Windows 10: Eight Ways You Can Protect Your Privacy

Windows 10: Eight Ways You Can Protect Your Privacy

  1. Windows 10 Account

    When creating an account on a Windows 10 computer, you do not need to create a Microsoft account but can use a local account instead. In addition, you can change from a Microsoft account to a local account, even on devices where you have signed in already with a Microsoft account.

    A local account is more privacy-friendly because it does not sync data to the cloud. When you get a new Windows 10 device up and running, you become forced to sign in or create a Microsoft account. After the initial commissioning, you can change the account to local and delete the Microsoft account.

    You can change from a Microsoft account to a local account in Settings → Your Information → Sign in with a local account instead.

  2. Lock

    You need to use a lock to protect sensitive data on your device. Then, you can secure the login with a password, PIN, picture password, key, fingerprint, or face. Your device must support the last two options. We recommend using password security by default, as it is the most secure.

    However, if your device allows it, you can use fingerprint or face unlock. We also recommend using a password as a second security option for these security methods. Login security can be in Settings → Login options. Login security can be in Settings → Login options. Here you can already choose from the security options offered.

  3. Windows 10 Settings

    You can also better protect your privacy by properly setting up your PC. So, let’s go over the main ones you should change immediately. We will be in the Settings → Privacy section and work our way up from the top. You may already have some settings turned off, but they are also mentioned. If you want to set up privacy protection on your device with one click, then Avira offers this feature within its antivirus. You can find out more about it at the end of the article.

    Start by turning off the ad identifier, which is for targeting ads. Turning it off will not reduce the number of ads you see, but it will prevent you from seeing personalized ads, making it harder for ad agencies to target them. You can turn off Ad ID in the General category (first option above).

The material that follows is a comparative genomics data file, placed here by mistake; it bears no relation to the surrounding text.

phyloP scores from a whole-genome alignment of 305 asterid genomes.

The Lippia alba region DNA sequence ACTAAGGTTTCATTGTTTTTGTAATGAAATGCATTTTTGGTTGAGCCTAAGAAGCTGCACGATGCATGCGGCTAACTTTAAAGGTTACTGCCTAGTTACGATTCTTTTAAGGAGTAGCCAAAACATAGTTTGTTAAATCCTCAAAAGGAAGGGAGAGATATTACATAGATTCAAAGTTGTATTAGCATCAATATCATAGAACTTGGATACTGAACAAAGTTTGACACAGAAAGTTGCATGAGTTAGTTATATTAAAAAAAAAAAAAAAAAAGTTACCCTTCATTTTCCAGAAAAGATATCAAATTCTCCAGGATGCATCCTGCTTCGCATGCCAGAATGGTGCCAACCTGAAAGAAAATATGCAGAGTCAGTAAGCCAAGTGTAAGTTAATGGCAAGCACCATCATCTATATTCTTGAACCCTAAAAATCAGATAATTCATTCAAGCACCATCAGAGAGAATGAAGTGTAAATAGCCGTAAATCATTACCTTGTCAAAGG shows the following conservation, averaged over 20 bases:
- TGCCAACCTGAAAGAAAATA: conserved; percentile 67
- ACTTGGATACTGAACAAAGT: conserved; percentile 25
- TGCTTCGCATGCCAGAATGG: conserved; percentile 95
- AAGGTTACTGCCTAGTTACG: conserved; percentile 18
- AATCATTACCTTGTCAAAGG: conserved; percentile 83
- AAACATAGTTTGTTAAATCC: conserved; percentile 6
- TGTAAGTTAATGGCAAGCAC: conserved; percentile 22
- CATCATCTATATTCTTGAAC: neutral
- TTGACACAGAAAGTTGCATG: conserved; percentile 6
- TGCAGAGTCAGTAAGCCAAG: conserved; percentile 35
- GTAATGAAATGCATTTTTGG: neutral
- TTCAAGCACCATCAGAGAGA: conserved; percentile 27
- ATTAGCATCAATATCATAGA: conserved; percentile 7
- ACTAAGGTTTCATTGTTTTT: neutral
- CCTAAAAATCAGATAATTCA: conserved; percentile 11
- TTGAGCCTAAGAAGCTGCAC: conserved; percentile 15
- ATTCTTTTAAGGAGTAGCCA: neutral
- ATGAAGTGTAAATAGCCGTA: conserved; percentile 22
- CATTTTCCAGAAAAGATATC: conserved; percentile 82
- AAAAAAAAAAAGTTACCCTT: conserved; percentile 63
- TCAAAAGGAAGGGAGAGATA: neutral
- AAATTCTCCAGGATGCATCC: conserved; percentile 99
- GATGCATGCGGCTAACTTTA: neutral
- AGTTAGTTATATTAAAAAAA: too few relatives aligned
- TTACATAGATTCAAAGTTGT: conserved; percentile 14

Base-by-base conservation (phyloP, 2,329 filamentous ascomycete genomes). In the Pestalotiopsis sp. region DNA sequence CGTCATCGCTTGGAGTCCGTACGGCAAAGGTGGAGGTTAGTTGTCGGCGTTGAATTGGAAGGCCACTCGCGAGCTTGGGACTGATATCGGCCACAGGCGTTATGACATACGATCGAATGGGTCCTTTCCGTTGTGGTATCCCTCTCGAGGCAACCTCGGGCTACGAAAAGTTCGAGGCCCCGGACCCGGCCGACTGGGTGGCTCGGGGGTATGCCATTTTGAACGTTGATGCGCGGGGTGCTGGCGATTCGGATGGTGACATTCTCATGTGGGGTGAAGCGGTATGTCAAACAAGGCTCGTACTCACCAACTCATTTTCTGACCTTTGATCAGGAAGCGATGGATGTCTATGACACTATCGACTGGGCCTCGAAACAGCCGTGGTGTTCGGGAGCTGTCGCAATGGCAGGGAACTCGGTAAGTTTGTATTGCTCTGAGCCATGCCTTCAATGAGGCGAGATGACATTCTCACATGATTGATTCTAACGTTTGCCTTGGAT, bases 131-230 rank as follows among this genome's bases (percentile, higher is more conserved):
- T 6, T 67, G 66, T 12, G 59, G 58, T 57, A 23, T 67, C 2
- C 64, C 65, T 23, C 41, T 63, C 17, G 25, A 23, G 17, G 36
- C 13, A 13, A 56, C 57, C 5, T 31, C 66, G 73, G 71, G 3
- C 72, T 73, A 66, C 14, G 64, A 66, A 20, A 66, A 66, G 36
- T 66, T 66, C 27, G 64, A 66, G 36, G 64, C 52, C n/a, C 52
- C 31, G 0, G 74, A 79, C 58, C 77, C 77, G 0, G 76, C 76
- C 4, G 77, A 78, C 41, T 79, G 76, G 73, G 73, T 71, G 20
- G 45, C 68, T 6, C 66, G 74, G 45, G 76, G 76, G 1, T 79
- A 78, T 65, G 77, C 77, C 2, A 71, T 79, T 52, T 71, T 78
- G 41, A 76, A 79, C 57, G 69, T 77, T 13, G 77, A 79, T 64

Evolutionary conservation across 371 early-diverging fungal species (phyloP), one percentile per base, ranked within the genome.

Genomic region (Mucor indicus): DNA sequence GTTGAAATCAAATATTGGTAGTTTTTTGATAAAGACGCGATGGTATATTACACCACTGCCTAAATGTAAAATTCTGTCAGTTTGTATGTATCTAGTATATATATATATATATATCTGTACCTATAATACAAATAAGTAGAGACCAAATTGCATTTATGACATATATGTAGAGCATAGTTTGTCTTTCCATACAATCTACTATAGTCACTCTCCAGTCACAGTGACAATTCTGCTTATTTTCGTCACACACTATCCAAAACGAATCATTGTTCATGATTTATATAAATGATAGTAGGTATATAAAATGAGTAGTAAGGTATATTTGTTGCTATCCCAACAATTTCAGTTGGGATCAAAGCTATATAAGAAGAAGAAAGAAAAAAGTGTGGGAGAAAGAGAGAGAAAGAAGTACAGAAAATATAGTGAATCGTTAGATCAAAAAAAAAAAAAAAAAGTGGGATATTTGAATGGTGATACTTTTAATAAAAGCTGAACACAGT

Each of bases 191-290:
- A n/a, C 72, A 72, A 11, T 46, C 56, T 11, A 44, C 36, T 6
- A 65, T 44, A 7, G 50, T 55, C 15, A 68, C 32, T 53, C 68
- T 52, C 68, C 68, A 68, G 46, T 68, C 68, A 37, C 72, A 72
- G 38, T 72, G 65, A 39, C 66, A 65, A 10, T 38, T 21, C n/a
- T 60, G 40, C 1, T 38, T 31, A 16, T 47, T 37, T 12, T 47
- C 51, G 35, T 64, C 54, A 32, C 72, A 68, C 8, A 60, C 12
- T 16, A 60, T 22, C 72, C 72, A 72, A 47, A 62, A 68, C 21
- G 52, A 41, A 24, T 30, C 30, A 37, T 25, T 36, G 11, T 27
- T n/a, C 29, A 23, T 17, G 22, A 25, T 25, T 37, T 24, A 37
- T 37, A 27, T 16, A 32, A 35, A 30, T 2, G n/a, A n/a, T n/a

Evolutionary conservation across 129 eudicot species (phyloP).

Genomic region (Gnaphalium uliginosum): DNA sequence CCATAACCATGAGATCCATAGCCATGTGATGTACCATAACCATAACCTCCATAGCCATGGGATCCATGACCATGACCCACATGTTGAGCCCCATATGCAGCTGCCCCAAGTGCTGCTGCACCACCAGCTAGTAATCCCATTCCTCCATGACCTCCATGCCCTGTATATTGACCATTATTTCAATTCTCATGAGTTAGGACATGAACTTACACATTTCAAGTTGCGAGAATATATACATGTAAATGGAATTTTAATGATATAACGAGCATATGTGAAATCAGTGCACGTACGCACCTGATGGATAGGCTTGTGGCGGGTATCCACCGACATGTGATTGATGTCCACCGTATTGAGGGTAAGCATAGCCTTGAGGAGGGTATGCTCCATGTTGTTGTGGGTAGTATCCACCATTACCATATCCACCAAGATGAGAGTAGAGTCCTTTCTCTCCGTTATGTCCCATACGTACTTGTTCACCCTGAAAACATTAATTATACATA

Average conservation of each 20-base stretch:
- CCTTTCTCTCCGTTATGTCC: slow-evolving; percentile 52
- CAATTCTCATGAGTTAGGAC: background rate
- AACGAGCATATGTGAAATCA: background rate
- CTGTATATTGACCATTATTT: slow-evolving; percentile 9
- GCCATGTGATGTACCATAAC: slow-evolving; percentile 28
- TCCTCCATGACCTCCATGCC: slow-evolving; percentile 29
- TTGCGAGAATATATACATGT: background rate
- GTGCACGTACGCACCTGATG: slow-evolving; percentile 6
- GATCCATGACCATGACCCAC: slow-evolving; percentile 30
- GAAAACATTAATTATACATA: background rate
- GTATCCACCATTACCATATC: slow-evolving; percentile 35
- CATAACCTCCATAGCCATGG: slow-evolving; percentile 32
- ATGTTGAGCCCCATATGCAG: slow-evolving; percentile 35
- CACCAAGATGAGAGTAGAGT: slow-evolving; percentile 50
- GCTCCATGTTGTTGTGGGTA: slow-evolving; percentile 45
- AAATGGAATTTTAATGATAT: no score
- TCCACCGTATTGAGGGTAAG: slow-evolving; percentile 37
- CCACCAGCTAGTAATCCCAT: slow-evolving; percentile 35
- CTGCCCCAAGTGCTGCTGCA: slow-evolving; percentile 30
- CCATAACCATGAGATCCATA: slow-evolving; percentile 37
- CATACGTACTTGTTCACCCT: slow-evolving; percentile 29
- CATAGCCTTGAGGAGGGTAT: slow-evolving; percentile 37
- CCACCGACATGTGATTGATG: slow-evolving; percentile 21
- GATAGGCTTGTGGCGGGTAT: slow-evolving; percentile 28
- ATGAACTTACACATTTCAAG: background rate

For more settings, see the Privacy section, one category down, called Speech. Here we turn off cloud-based speech recognition, which enhances the Cortana voice assistant.
    Next in order is Customize handwriting and keyboard typing. In this tab, we turn off typing history, which saves the words you use to create your personal dictionary.

    Now let’s move on to the diagnostic data that Windows collects spontaneously. Unfortunately, we cannot completely disable the collection of any diagnostic data. You can, however, limit the shared ones to only the mandatory ones. You can find this setting in Diagnostics and Feedback. Change the diagnostic data to mandatory by checking it here and disable all other data-sharing settings below. Activity History is next in the sequence. Uncheck the option to send activity history to Microsoft here.

    You can leave activity storage on the device turned on if you want.

    Location is another important setting. Again, we recommend turning it off or limiting it to only selected apps you trust and use. In the next tab, we have the camera. If your devices (especially laptops) have a camera, you can disable access to it here or restrict it to video calling apps, for example. If you want to be 100% sure that no one is watching you through the video camera, there is nothing easier than covering the webcam. Either with opaque tape or buy a webcam cover. Some newer laptops already have the cover integrated.

    The same applies to the microphone for the positioning and camera settings. Limit permissions to only the applications you use or deny access to it altogether. In Voice Activation, disable voice activation for apps, which will also disable any Cortana app. You can also deny it separately.